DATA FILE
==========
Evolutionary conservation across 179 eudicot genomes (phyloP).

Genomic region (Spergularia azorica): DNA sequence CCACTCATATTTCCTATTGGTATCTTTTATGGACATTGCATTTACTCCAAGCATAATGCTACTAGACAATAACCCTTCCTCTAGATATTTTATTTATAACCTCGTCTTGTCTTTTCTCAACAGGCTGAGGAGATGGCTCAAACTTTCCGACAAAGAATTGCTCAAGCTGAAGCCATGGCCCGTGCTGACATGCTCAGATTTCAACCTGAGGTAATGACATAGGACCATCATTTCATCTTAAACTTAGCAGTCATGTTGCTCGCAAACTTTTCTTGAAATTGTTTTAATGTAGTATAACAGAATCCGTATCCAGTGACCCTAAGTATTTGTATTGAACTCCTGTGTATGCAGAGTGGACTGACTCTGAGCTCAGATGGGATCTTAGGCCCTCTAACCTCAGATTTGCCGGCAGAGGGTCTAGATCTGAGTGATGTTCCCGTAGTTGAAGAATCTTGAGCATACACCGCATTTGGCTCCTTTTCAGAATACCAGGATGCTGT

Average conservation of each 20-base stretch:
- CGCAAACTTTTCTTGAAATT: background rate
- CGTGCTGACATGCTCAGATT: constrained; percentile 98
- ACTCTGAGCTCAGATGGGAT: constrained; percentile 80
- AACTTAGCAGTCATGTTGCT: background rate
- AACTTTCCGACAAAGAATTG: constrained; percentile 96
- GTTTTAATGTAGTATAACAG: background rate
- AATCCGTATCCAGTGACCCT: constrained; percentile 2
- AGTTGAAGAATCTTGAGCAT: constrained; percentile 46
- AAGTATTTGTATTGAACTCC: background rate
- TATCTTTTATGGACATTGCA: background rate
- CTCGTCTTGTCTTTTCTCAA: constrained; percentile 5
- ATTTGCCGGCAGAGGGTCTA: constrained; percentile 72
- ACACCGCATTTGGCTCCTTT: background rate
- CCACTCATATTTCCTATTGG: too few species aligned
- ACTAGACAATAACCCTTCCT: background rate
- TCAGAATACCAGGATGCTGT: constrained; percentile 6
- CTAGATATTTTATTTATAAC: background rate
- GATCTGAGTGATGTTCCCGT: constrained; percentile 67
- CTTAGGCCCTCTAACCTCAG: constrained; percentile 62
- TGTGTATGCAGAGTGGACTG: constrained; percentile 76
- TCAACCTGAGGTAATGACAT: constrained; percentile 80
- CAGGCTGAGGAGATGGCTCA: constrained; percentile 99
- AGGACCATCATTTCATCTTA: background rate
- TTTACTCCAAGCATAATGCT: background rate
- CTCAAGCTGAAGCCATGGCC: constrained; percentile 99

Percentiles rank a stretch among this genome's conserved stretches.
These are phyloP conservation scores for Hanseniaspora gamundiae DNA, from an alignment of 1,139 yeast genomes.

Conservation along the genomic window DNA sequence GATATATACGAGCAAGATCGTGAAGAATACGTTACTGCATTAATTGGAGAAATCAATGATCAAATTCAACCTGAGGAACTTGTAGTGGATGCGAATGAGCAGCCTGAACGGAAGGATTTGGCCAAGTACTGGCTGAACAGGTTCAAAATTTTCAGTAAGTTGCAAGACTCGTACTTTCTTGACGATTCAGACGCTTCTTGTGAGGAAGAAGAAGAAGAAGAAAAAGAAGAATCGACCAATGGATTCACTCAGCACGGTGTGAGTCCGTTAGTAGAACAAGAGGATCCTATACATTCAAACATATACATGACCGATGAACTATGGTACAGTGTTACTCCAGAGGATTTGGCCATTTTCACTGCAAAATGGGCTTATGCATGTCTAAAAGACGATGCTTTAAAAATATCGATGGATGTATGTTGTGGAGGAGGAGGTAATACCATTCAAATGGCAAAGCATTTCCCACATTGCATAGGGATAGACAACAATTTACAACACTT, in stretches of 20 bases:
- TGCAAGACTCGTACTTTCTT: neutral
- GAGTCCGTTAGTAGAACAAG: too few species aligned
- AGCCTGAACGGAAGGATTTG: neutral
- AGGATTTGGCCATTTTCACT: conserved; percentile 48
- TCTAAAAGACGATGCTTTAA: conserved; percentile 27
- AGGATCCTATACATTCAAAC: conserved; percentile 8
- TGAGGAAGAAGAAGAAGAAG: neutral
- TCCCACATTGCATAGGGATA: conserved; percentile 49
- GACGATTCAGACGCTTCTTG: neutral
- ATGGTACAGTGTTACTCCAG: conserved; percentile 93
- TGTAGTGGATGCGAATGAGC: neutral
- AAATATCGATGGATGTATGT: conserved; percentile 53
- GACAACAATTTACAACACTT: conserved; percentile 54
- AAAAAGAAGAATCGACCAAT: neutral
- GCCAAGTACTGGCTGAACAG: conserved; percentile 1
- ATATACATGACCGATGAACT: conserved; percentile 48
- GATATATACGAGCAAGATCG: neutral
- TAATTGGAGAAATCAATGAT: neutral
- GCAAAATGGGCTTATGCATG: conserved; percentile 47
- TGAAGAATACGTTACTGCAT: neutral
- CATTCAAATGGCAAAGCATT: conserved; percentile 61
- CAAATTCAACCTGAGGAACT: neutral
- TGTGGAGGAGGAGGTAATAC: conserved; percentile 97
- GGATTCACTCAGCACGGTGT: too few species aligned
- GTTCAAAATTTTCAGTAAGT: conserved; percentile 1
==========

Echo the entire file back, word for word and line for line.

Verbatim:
Evolutionary conservation across 179 eudicot genomes (phyloP).

Genomic region (Spergularia azorica): DNA sequence CCACTCATATTTCCTATTGGTATCTTTTATGGACATTGCATTTACTCCAAGCATAATGCTACTAGACAATAACCCTTCCTCTAGATATTTTATTTATAACCTCGTCTTGTCTTTTCTCAACAGGCTGAGGAGATGGCTCAAACTTTCCGACAAAGAATTGCTCAAGCTGAAGCCATGGCCCGTGCTGACATGCTCAGATTTCAACCTGAGGTAATGACATAGGACCATCATTTCATCTTAAACTTAGCAGTCATGTTGCTCGCAAACTTTTCTTGAAATTGTTTTAATGTAGTATAACAGAATCCGTATCCAGTGACCCTAAGTATTTGTATTGAACTCCTGTGTATGCAGAGTGGACTGACTCTGAGCTCAGATGGGATCTTAGGCCCTCTAACCTCAGATTTGCCGGCAGAGGGTCTAGATCTGAGTGATGTTCCCGTAGTTGAAGAATCTTGAGCATACACCGCATTTGGCTCCTTTTCAGAATACCAGGATGCTGT

Average conservation of each 20-base stretch:
- CGCAAACTTTTCTTGAAATT: background rate
- CGTGCTGACATGCTCAGATT: constrained; percentile 98
- ACTCTGAGCTCAGATGGGAT: constrained; percentile 80
- AACTTAGCAGTCATGTTGCT: background rate
- AACTTTCCGACAAAGAATTG: constrained; percentile 96
- GTTTTAATGTAGTATAACAG: background rate
- AATCCGTATCCAGTGACCCT: constrained; percentile 2
- AGTTGAAGAATCTTGAGCAT: constrained; percentile 46
- AAGTATTTGTATTGAACTCC: background rate
- TATCTTTTATGGACATTGCA: background rate
- CTCGTCTTGTCTTTTCTCAA: constrained; percentile 5
- ATTTGCCGGCAGAGGGTCTA: constrained; percentile 72
- ACACCGCATTTGGCTCCTTT: background rate
- CCACTCATATTTCCTATTGG: too few species aligned
- ACTAGACAATAACCCTTCCT: background rate
- TCAGAATACCAGGATGCTGT: constrained; percentile 6
- CTAGATATTTTATTTATAAC: background rate
- GATCTGAGTGATGTTCCCGT: constrained; percentile 67
- CTTAGGCCCTCTAACCTCAG: constrained; percentile 62
- TGTGTATGCAGAGTGGACTG: constrained; percentile 76
- TCAACCTGAGGTAATGACAT: constrained; percentile 80
- CAGGCTGAGGAGATGGCTCA: constrained; percentile 99
- AGGACCATCATTTCATCTTA: background rate
- TTTACTCCAAGCATAATGCT: background rate
- CTCAAGCTGAAGCCATGGCC: constrained; percentile 99

Percentiles rank a stretch among this genome's conserved stretches.
These are phyloP conservation scores for Hanseniaspora gamundiae DNA, from an alignment of 1,139 yeast genomes.

Conservation along the genomic window DNA sequence GATATATACGAGCAAGATCGTGAAGAATACGTTACTGCATTAATTGGAGAAATCAATGATCAAATTCAACCTGAGGAACTTGTAGTGGATGCGAATGAGCAGCCTGAACGGAAGGATTTGGCCAAGTACTGGCTGAACAGGTTCAAAATTTTCAGTAAGTTGCAAGACTCGTACTTTCTTGACGATTCAGACGCTTCTTGTGAGGAAGAAGAAGAAGAAGAAAAAGAAGAATCGACCAATGGATTCACTCAGCACGGTGTGAGTCCGTTAGTAGAACAAGAGGATCCTATACATTCAAACATATACATGACCGATGAACTATGGTACAGTGTTACTCCAGAGGATTTGGCCATTTTCACTGCAAAATGGGCTTATGCATGTCTAAAAGACGATGCTTTAAAAATATCGATGGATGTATGTTGTGGAGGAGGAGGTAATACCATTCAAATGGCAAAGCATTTCCCACATTGCATAGGGATAGACAACAATTTACAACACTT, in stretches of 20 bases:
- TGCAAGACTCGTACTTTCTT: neutral
- GAGTCCGTTAGTAGAACAAG: too few species aligned
- AGCCTGAACGGAAGGATTTG: neutral
- AGGATTTGGCCATTTTCACT: conserved; percentile 48
- TCTAAAAGACGATGCTTTAA: conserved; percentile 27
- AGGATCCTATACATTCAAAC: conserved; percentile 8
- TGAGGAAGAAGAAGAAGAAG: neutral
- TCCCACATTGCATAGGGATA: conserved; percentile 49
- GACGATTCAGACGCTTCTTG: neutral
- ATGGTACAGTGTTACTCCAG: conserved; percentile 93
- TGTAGTGGATGCGAATGAGC: neutral
- AAATATCGATGGATGTATGT: conserved; percentile 53
- GACAACAATTTACAACACTT: conserved; percentile 54
- AAAAAGAAGAATCGACCAAT: neutral
- GCCAAGTACTGGCTGAACAG: conserved; percentile 1
- ATATACATGACCGATGAACT: conserved; percentile 48
- GATATATACGAGCAAGATCG: neutral
- TAATTGGAGAAATCAATGAT: neutral
- GCAAAATGGGCTTATGCATG: conserved; percentile 47
- TGAAGAATACGTTACTGCAT: neutral
- CATTCAAATGGCAAAGCATT: conserved; percentile 61
- CAAATTCAACCTGAGGAACT: neutral
- TGTGGAGGAGGAGGTAATAC: conserved; percentile 97
- GGATTCACTCAGCACGGTGT: too few species aligned
- GTTCAAAATTTTCAGTAAGT: conserved; percentile 1